Randomized double-blind placebo-controlled trial of peptide T for HIV- associated cognitive impairment

Peter N.R. Heseltine, Karl Goodkin, J. Hampton Atkinson, Benedetto Vitiello, James Rochon, Robert K. Heaton, Elaine M. Eaton, Frances L. Wilkie, Eugene Sobel, Stephen J. Brown, Dan Feaster, Lon Schneider, Walter L. Goldschmidts, Ellen S. Stover

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Abstract

Background: Cognitive impairment is a common consequence of human immunodeficiency virus (HIV) infection, and dementia is one of the diseases that defines the acquired immunodeficiency syndrome. Peptide T (d-ala- peptide-T-amide) has been reported to block the binding of gp120 to brain tissue and to protect neurons from the toxic effects of gp120 in vitro. In pilot studies, administration of peptide T to HIV-positive patients with cognitive impairment was associated with improvement in cognition and constitutional symptoms. Objective: To determine whether the intranasal administration of peptide T would improve cognitive function of HIV-positive patients with cognitive impairment. Patients and Methods: This was a 3-site, double-blind, placebo-controlled trial of peptide T given intranasally at a dosage of 2 mg 3 times a day for 6 months. Participants were HIV-seropositive persons with evidence of cognitive deficits on a screening test battery. Concomitant antiretroviral therapy was allowed. Randomization to the 2 study arms was balanced according to several stratification variables, such as CD4+ cell count, severity of cognitive impairment, and antiretroviral therapy at study entry. A comprehensive neuropsychological (NP) battery, which yielded 23 scores, was administered at baseline and the study end point. The primary outcome measure was a global NP score derived from the 23 standardized scores. The efficacy end point was the change in NP score at 6 months compared with baseline. Secondary efficacy measures were 7 cognitive domain scores and deficit scores of global and domain performance. The patients who completed the baseline and final NP evaluations (after at least 4 months in the randomized treatment arm) were included in the efficacy analyses. Additional analyses were conducted on subgroups of patients according to the CD4+ count and baseline NP deficit. The incidence of NP improvement in the 2 treatment arms was also compared. Results: There was no statistically significant difference between the peptide T and placebo groups on the global NP change score, the individual domains, or the deficit scores. Because of an imbalance in the baseline CD4+ cell count between treatment arms, analyses were also adjusted for this variable. These CD4+-adjusted analyses suggested (P=.07; analysis of covariance [ANCOVA]) a greater improvement in the peptide T group. Subgroup analyses indicated a treatment effect for patients whose CD4+ cell count was above 0.200x 109/L (200 cells/μL) at baseline. Moreover, peptide T treatment was associated with overall cognitive improvement in patients with baseline global deficit scores of at least 0.5, while overall deterioration was more common among the placebo group (P=.02; Mantel-Haenszel X2 test). Conclusions: Peptide T was not significantly different from placebo on the study primary end points. However, additional analyses indicated that peptide T may be associated with improved performance in the subgroup of patients with more evident cognitive impairment (ie, NP global deficit score ≤0.5) or with relatively preserved immunological status (ie, CD4+ cell count >0.200X 109/L).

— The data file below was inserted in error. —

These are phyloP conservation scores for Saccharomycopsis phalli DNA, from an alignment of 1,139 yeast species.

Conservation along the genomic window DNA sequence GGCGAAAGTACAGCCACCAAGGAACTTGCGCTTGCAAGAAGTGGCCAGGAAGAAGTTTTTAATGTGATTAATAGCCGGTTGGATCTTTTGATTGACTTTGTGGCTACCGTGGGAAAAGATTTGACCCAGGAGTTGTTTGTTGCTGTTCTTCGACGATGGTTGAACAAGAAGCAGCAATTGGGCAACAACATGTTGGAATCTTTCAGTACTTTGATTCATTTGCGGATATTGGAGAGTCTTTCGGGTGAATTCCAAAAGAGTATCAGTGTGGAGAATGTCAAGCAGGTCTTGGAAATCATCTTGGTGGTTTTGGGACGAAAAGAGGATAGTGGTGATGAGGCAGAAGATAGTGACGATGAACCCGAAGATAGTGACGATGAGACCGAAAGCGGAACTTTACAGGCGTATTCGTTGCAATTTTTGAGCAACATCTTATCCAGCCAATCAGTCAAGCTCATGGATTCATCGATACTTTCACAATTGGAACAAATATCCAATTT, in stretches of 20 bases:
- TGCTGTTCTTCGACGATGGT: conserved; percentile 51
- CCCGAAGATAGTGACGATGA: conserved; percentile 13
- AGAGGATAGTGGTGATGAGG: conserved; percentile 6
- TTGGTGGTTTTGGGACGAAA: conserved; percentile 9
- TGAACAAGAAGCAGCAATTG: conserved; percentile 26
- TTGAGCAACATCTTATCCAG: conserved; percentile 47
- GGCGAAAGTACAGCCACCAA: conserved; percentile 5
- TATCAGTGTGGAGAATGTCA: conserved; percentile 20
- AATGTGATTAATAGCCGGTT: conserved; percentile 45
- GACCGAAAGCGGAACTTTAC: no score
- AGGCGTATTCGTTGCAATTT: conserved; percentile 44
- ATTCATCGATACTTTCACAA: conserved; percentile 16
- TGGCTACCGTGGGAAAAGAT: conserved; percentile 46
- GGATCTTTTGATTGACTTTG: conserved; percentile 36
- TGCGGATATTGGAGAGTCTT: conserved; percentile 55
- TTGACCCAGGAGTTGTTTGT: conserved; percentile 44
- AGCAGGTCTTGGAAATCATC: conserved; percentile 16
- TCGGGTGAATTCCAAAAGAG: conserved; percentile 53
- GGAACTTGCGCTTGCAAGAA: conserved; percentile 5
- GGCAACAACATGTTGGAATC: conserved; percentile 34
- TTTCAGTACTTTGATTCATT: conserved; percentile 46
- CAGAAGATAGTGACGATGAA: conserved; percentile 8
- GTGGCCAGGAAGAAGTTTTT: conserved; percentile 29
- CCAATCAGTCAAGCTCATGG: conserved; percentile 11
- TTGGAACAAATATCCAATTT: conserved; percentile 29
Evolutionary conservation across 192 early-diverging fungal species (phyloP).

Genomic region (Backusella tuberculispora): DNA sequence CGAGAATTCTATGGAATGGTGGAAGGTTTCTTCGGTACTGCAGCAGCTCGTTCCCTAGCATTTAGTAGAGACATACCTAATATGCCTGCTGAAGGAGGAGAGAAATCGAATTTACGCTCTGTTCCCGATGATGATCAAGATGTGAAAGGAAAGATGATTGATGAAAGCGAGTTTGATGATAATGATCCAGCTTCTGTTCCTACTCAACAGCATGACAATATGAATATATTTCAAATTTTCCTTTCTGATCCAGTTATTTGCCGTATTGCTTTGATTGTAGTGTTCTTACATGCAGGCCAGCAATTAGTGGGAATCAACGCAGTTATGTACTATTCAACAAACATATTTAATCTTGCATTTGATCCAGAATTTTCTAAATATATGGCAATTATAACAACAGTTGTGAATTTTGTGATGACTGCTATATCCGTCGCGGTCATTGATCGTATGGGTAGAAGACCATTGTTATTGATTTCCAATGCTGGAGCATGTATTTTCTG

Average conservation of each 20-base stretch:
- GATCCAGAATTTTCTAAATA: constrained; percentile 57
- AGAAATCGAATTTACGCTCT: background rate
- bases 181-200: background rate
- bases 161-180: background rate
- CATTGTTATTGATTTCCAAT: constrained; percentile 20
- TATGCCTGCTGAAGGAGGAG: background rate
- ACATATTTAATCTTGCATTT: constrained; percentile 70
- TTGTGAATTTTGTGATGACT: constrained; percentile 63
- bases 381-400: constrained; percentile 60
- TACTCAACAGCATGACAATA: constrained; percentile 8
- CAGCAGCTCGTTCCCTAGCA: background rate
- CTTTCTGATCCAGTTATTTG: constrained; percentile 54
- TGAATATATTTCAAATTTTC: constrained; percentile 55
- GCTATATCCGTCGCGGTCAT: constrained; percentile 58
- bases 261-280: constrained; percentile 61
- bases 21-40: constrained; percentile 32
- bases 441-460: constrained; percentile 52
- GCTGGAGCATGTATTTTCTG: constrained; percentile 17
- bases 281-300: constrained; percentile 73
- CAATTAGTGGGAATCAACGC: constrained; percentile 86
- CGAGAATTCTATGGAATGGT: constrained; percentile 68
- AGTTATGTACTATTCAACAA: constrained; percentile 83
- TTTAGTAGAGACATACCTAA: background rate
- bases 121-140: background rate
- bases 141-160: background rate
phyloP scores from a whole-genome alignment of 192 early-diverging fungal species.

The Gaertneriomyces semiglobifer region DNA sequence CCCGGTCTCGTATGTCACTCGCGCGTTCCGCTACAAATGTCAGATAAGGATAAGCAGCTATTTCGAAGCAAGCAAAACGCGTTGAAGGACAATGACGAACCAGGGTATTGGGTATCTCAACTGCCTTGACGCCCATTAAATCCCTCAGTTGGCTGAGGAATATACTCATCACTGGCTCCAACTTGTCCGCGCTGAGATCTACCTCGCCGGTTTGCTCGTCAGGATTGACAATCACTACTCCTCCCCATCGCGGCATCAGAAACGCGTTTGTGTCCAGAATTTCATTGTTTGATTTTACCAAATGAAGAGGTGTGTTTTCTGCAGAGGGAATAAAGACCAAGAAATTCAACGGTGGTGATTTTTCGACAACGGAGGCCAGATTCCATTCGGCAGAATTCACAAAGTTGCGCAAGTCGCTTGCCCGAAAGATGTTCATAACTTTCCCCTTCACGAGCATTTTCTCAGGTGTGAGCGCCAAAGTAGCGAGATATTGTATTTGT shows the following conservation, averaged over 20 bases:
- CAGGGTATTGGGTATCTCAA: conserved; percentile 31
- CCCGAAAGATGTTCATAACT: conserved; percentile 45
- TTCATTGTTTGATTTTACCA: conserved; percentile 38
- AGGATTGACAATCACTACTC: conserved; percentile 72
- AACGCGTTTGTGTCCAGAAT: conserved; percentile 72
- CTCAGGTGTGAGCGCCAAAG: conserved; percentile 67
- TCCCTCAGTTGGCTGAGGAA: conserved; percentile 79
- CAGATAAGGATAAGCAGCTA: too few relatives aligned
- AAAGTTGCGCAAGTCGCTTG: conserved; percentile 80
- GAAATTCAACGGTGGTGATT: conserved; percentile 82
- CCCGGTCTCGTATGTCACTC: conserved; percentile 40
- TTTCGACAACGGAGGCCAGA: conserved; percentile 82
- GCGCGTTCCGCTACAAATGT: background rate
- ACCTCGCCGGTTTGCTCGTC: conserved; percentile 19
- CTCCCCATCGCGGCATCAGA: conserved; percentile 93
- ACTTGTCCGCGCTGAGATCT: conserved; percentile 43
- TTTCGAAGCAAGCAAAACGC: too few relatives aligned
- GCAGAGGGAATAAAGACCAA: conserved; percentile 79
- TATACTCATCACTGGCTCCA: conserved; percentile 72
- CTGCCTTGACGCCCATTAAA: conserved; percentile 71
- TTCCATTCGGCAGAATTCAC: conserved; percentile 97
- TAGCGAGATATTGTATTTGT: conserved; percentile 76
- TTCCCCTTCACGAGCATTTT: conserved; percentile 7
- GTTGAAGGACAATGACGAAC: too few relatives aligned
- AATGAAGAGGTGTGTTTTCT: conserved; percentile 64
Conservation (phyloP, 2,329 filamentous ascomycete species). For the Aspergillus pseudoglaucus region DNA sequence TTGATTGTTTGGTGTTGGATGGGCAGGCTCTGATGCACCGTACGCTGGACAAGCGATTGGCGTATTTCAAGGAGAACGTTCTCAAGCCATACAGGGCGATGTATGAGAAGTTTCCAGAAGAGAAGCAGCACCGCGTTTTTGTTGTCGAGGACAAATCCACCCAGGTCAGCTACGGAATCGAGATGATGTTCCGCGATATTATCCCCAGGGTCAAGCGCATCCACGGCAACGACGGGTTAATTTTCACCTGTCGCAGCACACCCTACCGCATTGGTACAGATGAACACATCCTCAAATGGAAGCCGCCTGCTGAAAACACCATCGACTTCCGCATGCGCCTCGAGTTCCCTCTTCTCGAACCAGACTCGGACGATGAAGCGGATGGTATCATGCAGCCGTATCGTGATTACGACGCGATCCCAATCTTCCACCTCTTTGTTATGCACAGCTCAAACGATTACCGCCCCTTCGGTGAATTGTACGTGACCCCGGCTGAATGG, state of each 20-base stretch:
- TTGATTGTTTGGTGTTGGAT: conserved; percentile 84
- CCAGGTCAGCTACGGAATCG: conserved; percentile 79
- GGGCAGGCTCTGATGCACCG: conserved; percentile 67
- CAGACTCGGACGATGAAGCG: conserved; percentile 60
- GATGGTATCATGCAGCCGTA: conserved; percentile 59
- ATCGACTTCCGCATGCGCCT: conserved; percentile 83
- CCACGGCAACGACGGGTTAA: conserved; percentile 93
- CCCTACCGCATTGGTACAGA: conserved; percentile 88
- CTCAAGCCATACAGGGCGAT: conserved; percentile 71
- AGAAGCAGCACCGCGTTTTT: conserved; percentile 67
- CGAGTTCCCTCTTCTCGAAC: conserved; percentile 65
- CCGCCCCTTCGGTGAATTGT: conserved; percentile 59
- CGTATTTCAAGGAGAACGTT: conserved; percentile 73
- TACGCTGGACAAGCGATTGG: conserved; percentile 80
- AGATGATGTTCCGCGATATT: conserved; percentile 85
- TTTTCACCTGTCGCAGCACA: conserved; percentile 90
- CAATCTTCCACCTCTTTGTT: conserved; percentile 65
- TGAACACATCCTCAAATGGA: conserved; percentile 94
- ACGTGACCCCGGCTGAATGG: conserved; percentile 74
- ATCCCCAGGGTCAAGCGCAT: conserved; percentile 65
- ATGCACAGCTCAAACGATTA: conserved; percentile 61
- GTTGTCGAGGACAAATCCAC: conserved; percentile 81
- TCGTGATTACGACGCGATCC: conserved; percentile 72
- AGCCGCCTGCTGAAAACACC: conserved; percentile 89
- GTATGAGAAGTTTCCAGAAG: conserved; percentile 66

Original languageEnglish (US)
Pages (from-to)41-51
Number of pages11
JournalArchives of neurology
Volume55
Issue number1
DOIs
StatePublished - Apr 8 1998

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ASJC Scopus subject areas

  • Arts and Humanities (miscellaneous)
  • Clinical Neurology

Cite this

Heseltine, P. N. R., Goodkin, K., Atkinson, J. H., Vitiello, B., Rochon, J., Heaton, R. K., Eaton, E. M., Wilkie, F. L., Sobel, E., Brown, S. J., Feaster, D., Schneider, L., Goldschmidts, W. L., & Stover, E. S. (1998). Randomized double-blind placebo-controlled trial of peptide T for HIV- associated cognitive impairment. Archives of neurology, 55(1), 41-51. https://doi.org/10.1001/archneur.55.1.41